• average binding energy per nucleon
      • Bave(A,Z)= Btot(A,Z)/A
      • Some mass converted into energy that binds nucleus
      • Measures relative stability
  • Binding Energy of an even-A nucleus is generally higher than adjacent odd-A nuclei
  • Exothermic fusion of H atoms to form He from very large binding energy of 4He
  • Energy released from fission of the heaviest nuclei is large
    • Nuclei near the middle of the periodic table have higher binding energies per nucleon
  • Maximum in the nuclear stability curve in the iron-nickel region (A~56 through 59)
    • Responsible for the abnormally high natural abundances of these elements
    • Elements up to Fe formed in stellar fusion
mass based energetics calculations
Mass Based Energetics Calculations
  • Why does 235U undergo neutron induced fission for thermal energies while 238U doesn’t?
  • Generalized energy equation
    • AZ + n A+1Z + Q
  • For 235U
    • Q=(40.914+8.071)-42.441
    • Q=6.544 MeV
  • For 238U
    • Q=(47.304+8.071)-50.569
    • Q=4.806 MeV
  • For 233U
    • Q=(36.913+8.071)-38.141
    • Q=6.843 MeV
  • Fission requires around 5-6 MeV
    • Does 233U from thermal neutron?
binding energy calculation development of simple nuclear model
Binding-Energy Calculation: Development of simple nuclear model
  • Volume of nuclei are nearly proportional to number of nucleons present
    • Nuclear matter is incompressible
    • Basis of equation for nuclear radius
  • Total binding energies of nuclei are nearly proportional to numbers of nucleons present
    • saturation character
      • Nucleon in a nucleus can apparently interact with only a small number of other nucleons
      • Those nucleons on the surface will have different interactions
  • Basis of liquid-drop model of nucleus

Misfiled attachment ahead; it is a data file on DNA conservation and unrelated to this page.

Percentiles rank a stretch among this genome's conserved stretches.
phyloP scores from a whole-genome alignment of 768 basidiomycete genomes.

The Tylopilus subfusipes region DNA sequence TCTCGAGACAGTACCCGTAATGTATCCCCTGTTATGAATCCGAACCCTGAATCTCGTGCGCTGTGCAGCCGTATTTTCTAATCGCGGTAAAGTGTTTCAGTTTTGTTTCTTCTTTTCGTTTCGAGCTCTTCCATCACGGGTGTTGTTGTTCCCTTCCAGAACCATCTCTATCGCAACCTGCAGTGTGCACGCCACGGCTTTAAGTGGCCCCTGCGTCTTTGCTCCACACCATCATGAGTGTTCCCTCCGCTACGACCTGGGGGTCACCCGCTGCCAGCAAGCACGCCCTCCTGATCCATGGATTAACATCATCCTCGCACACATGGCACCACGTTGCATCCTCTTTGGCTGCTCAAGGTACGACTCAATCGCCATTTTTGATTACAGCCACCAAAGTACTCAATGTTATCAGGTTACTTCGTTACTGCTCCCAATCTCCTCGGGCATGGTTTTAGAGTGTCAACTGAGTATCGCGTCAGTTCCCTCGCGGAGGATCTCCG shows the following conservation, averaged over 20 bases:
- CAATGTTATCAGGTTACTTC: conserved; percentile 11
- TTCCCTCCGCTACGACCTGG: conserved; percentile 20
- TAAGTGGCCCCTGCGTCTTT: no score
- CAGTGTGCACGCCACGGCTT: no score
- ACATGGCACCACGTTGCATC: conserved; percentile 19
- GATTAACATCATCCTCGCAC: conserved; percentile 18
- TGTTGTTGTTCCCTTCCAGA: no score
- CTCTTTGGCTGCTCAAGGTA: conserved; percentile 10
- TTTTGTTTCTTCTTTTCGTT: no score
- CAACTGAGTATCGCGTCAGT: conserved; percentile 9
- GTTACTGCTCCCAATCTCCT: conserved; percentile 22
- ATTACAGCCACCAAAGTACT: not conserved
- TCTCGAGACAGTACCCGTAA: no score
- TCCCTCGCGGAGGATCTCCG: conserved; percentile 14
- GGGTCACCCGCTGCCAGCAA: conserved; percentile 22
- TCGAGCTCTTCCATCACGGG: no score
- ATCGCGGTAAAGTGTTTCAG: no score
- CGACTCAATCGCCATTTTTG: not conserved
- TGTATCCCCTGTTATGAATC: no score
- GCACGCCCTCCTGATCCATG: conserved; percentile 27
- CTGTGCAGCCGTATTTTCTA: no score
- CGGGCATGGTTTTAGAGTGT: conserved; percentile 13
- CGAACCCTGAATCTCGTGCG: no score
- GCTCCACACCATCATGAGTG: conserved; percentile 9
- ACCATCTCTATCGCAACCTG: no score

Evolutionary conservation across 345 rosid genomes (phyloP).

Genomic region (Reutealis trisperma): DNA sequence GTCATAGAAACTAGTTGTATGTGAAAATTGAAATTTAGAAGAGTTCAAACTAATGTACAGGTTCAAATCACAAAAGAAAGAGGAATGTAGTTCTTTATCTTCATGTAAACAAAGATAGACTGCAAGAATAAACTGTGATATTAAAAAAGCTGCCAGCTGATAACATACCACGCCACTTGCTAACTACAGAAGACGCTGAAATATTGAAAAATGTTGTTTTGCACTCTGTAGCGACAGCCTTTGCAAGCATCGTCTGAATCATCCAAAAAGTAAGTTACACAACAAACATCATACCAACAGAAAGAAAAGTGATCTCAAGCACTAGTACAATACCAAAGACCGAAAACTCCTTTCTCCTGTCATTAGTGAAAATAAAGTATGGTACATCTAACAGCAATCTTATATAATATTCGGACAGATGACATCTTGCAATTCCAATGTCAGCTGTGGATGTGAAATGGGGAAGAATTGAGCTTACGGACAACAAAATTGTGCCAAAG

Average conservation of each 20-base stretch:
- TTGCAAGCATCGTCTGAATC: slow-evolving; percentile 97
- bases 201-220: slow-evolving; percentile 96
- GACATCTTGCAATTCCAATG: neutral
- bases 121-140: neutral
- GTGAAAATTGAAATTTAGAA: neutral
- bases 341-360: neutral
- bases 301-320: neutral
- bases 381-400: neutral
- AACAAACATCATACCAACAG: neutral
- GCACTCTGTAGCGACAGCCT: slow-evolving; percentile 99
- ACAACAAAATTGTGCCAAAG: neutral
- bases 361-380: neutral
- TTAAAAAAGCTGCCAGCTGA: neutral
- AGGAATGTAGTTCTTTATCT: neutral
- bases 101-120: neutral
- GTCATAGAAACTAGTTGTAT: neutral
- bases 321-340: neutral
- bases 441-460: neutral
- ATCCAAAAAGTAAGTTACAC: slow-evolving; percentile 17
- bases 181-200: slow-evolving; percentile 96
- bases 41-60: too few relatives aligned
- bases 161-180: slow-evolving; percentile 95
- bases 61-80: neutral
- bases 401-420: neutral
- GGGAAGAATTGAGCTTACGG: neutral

• Considers number of neutrons and protons in nucleus and how they may arrange
    • Developed from mass data
liquid drop binding energy
Liquid-Drop Binding Energy:
  • c1=15.677 MeV, c2=18.56 MeV, c3=0.717 MeV, c4=1.211 MeV, k=1.79 and =11/A1/2
  • 1st Term: Volume Energy
    • dominant term
      • in first approximation, binding energy is proportional to the number of nucleons
    • (N-Z)2/A represents symmetry energy
      • binding E due to nuclear forces is greatest for the nucleus with equal numbers of neutrons and protons
liquid drop model
Liquid drop model
  • 2nd Term: Surface Energy
    • Nucleons at surface of nucleus have unsaturated forces
    • decreasing importance with increasing nuclear size
  • 3rd and 4th Terms: Coulomb Energy
    • 3rd term represents the electrostatic energy that arises from the Coulomb repulsion between the protons
      • lowers binding energy
    • 4th term represents correction term for charge distribution with diffuse boundary
  •  term: Pairing Energy
    • binding energies for a given A depend on whether N and Z are even or odd
      • even-even nuclei, where =11/A1/2, are the most stable
    • two like particles tend to complete an energy level by pairing opposite spins
      • Neutron and proton pairs
magic numbers data comparison
Magic Numbers: Data comparison
  • Certain values of Z and N exhibit unusual stability
    • 2, 8, 20, 28, 50, 82, and 126
  • Evidence from different data
    • masses,
    • binding energies,
    • elemental and isotopic abundances
  • Concept of closed shells in nuclei
    • Similar to electron closed shell
  • Demonstrates limitation in liquid drop model
  • Magic numbers demonstrated in shell model
    • Nuclear structure and model lectures
mass parabolas
Mass Parabolas
  • Method of demonstrating stability for given mass constructed from binding energy
    • Values given in difference, can use energy difference
  • For odd A there is only one -stable nuclide
    • nearest the minimum of the parabola

Friedlander & Kennedy, p.47

even a mass parabola
Even A mass parabola
  • For even A there are usually two or three possible -stable isobars
    • Stable nuclei tend to be even-even nuclei
      • Even number of protons, even number of neutron for these cases
nuclear shapes radii
Nuclear Shapes: Radii
  • Nuclear volumes are nearly proportional to nuclear masses
    • nuclei have approximately same density
  • nuclei are not densely packed with nucleons
    • Density varies
  • ro~1.1 to 1.6 fm for equation above
  • Nuclear radii can mean different things
    • nuclear force field
    • distribution of charges
    • nuclear mass distribution


nuclear force radii
Nuclear Force Radii
  • The radius of the nuclear force field must be less than the distance of closest approach (do)
    • d = distance from center of nucleus
    • T’ =  particle’s kinetic energy
    • T =  particle’s initial kinetic energy
    • do = distance of closest approach in a head on collision when T’=0
  • do~10-20 fm for Cu and 30-60 fm for U

measurement of nuclear radii